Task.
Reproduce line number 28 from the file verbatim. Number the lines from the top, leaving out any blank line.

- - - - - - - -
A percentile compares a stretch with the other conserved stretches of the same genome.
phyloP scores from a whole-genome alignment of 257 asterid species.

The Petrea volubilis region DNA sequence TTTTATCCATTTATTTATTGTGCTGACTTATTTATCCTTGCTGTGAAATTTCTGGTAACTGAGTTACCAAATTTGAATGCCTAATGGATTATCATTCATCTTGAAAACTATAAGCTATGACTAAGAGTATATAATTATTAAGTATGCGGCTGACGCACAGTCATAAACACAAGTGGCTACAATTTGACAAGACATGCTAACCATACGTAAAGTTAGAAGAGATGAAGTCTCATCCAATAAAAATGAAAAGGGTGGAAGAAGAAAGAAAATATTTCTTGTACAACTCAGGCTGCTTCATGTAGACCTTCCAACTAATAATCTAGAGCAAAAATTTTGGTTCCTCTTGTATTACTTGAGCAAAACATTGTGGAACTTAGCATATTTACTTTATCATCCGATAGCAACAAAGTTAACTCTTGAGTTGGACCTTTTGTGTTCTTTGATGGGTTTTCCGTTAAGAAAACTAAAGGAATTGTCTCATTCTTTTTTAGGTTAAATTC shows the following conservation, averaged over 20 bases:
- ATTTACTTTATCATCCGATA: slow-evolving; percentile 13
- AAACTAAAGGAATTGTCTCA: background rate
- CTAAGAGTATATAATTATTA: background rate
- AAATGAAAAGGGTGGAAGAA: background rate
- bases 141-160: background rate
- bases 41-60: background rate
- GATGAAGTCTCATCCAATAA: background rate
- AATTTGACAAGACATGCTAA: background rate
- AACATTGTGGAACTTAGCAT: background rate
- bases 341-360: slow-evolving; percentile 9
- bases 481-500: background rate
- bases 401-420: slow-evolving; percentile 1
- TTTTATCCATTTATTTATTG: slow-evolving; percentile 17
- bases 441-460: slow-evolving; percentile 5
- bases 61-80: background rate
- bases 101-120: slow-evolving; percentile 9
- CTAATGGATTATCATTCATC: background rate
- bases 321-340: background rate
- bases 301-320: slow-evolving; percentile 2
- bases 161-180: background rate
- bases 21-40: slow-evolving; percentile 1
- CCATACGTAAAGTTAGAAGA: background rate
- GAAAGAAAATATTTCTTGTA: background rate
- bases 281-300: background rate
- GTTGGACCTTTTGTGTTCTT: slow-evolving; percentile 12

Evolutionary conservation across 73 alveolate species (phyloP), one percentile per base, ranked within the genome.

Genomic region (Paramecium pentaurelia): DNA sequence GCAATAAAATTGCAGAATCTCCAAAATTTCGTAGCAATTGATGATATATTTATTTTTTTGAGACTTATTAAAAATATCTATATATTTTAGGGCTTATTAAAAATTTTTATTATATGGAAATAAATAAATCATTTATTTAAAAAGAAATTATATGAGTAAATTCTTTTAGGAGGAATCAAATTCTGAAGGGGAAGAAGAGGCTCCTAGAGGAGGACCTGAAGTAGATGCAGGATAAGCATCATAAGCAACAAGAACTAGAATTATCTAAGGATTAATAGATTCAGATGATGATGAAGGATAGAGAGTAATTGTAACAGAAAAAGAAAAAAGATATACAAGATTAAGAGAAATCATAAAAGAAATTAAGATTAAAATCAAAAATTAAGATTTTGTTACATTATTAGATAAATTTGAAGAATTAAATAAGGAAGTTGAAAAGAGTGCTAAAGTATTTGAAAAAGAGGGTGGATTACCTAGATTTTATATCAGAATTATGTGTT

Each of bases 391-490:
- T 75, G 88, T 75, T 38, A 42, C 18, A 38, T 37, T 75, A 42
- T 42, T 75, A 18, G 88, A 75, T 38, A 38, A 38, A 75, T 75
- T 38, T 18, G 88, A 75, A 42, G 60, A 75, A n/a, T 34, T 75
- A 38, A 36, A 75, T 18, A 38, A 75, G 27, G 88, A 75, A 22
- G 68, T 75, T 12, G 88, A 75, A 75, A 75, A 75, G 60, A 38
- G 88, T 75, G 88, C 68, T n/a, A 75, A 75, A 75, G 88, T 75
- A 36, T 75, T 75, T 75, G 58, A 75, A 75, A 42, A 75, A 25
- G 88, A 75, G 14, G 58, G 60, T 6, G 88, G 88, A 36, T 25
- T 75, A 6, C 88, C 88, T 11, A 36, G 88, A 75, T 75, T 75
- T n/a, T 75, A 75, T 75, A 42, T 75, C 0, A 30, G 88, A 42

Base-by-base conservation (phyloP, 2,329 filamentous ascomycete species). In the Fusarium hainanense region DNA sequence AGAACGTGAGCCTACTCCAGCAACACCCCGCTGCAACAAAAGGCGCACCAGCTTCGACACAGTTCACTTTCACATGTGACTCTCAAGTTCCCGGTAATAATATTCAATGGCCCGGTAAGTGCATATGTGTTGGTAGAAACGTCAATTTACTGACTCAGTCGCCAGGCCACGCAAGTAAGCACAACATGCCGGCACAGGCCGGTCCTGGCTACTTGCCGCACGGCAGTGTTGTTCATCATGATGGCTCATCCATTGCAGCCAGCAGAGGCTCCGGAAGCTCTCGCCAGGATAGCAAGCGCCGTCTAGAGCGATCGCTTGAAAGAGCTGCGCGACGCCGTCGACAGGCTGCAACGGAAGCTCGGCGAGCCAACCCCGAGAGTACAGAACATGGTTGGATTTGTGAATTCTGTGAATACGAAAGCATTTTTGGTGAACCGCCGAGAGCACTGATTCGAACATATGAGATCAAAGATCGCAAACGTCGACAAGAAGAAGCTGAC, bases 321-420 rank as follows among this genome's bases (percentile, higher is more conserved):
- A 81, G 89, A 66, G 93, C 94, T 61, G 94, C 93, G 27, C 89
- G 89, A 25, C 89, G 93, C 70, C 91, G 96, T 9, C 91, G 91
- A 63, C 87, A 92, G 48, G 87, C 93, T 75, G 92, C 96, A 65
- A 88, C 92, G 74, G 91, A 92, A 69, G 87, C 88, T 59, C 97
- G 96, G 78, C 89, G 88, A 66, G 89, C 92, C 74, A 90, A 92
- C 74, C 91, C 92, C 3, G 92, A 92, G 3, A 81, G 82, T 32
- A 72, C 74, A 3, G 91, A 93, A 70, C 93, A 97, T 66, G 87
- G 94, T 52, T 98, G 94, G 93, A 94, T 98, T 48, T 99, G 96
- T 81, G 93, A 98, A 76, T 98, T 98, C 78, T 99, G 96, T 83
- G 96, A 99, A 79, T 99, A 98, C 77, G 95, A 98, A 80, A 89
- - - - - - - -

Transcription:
- GTTGGACCTTTTGTGTTCTT: slow-evolving; percentile 12